The Los Angeles Unified School District has expanded a program to pay for wired internet connections in students’ homes.
LAUSD officials have also committed to purchase another 100,000 laptops and tablets over the next year — including 60,000 they intend to distribute by this summer — so that the district will have enough devices to ensure every student who needs one, has one at home.
The district estimates one in five LAUSD students lacks internet at home or has substandard service. Early in the pandemic, the district relied on mobile wireless hotspots for these students.
Now, any LAUSD family — regardless of income — can sign up through the district to receive fixed, in-home, broadband internet. District officials have contracted with Spectrum and AT&T to provide the service through June 2023.
Superintendent Alberto Carvalho said emergency federal money will cover most of the $50 million cost. He’s hoping that by moving forward with this program, LAUSD can convince the state or federal government to continue funding similar initiatives.
“The policy nationally needs to shift,” Carvalho said. “Access to digital content, with universal, ubiquitous, high-speed internet should not be dependent on a crisis or emergency.”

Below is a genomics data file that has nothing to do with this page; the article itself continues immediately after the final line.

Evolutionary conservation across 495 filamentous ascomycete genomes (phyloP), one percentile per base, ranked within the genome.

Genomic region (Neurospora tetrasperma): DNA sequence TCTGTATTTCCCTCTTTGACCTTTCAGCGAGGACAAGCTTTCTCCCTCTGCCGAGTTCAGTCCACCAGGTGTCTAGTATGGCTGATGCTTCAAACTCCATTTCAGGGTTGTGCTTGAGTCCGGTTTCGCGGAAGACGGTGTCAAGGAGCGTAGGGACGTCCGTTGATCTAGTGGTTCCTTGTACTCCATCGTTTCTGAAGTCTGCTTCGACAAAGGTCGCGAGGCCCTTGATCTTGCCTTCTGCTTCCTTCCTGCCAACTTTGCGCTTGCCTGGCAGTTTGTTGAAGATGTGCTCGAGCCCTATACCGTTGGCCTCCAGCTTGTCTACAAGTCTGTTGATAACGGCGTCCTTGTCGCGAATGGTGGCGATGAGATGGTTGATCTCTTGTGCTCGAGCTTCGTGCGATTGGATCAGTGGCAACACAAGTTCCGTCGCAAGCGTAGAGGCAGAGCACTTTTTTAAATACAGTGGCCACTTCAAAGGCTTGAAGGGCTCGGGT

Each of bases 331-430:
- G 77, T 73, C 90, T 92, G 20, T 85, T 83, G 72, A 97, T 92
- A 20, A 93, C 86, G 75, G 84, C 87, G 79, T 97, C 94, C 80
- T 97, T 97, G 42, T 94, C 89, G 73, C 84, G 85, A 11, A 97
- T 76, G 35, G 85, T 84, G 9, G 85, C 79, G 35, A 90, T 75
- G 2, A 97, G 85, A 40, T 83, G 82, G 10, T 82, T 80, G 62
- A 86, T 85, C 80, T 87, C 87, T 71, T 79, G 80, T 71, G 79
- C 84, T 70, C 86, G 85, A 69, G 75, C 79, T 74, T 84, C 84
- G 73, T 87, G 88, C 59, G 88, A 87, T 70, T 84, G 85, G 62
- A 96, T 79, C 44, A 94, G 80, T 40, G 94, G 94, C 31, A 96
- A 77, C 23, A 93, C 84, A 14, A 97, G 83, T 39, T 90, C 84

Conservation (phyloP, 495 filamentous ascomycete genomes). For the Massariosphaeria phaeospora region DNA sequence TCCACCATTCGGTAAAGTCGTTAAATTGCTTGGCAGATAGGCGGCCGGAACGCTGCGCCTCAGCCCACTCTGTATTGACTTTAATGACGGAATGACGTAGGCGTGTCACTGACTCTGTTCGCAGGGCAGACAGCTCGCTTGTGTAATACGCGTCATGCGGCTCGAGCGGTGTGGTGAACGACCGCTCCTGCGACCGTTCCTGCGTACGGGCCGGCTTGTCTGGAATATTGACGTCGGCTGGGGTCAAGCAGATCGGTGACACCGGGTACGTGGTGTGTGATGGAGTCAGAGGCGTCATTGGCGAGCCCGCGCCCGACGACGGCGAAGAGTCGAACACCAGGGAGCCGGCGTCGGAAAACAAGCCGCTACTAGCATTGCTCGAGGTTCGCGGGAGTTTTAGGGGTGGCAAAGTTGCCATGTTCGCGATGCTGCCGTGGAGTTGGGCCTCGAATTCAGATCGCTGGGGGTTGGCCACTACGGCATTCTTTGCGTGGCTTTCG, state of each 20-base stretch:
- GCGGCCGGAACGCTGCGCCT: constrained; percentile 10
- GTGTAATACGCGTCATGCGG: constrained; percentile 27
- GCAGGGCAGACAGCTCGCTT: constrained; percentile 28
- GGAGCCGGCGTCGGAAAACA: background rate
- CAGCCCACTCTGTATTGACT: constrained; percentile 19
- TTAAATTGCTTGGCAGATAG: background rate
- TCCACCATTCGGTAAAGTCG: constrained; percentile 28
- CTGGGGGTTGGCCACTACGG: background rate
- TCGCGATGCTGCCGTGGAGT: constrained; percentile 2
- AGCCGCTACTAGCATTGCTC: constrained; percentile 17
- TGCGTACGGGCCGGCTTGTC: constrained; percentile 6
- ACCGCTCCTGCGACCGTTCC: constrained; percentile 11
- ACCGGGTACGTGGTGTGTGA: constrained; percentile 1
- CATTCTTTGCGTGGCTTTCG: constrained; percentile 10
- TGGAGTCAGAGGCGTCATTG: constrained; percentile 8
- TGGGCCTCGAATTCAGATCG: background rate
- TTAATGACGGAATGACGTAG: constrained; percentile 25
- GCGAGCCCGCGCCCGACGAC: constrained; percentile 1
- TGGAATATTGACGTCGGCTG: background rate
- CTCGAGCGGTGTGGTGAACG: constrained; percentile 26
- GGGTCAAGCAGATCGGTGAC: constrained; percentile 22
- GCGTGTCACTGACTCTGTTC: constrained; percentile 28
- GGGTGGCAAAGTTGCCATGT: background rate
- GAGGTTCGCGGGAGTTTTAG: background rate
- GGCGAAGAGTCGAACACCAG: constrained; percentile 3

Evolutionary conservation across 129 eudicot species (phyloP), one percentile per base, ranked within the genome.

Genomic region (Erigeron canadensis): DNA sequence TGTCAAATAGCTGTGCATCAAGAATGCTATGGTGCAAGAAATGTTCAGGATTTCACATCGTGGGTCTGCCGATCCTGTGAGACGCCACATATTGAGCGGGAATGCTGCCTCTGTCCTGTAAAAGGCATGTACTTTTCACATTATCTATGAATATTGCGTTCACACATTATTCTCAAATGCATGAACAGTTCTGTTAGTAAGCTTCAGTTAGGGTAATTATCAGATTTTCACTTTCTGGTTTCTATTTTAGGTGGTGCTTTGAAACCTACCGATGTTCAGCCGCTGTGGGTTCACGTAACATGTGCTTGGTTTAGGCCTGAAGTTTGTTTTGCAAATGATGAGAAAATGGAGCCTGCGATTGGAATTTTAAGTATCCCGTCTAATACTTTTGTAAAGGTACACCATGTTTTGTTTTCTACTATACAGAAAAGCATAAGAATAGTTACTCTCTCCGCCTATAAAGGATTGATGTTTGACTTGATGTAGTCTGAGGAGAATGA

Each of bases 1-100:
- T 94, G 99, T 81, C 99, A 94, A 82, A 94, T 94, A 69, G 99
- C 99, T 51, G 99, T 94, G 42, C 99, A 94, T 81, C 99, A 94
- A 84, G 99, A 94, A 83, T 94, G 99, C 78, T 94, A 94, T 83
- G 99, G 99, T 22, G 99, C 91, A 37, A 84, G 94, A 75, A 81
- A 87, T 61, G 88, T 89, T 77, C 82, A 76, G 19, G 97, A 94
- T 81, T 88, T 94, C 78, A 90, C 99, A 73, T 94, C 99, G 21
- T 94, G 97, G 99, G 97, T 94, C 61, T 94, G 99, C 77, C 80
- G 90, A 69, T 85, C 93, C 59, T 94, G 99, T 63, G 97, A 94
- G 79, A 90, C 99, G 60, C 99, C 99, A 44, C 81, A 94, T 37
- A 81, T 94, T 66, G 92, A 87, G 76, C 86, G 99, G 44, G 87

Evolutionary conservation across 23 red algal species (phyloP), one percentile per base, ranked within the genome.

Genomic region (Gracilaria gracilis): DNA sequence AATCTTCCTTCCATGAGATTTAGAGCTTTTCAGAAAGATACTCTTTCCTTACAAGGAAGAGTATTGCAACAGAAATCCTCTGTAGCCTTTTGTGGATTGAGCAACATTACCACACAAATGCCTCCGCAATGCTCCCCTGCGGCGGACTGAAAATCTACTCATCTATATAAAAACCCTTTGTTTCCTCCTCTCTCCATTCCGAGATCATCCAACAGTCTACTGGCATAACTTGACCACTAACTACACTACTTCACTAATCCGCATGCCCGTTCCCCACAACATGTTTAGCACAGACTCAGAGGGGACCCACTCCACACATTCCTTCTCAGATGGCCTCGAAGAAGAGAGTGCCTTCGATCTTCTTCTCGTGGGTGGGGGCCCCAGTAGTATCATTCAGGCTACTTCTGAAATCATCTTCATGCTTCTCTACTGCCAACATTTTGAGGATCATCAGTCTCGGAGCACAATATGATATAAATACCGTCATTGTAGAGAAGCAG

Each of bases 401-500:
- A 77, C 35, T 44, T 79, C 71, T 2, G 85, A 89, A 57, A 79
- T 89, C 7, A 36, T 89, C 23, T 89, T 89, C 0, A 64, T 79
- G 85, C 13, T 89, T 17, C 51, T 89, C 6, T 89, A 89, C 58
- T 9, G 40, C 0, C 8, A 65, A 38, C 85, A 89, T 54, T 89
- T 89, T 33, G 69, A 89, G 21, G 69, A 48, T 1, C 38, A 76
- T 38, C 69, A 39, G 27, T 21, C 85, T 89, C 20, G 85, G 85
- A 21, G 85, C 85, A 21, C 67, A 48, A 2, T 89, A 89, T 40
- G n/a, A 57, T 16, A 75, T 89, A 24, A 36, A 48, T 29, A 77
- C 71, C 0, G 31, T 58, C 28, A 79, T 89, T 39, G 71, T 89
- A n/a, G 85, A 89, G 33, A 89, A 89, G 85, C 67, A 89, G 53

Soheil Katal, LAUSD’s chief information officer, said that the initiative began with a March 2021 board vote. After initial contract negotiations with the providers, LAUSD quietly launched the initiative earlier this year; already, a relative handful of families have signed up for internet service.
Under the arrangement, many families who sign up through LAUSD would receive pre-configured equipment to connect to their internet service; they wouldn’t even have a contract with Spectrum or AT&T. The Federal Communications Commission reimburses costs of installation to the district.
Families who are interested in signing up for the service can visit this LAUSD website or call (213) 443-1300.
What questions do you have about K-12 education in Southern California?
Kyle Stokes reports on the public education system — and the societal forces, parental choices and political decisions that determine which students get access to a “good” school (and how we define a “good school”).
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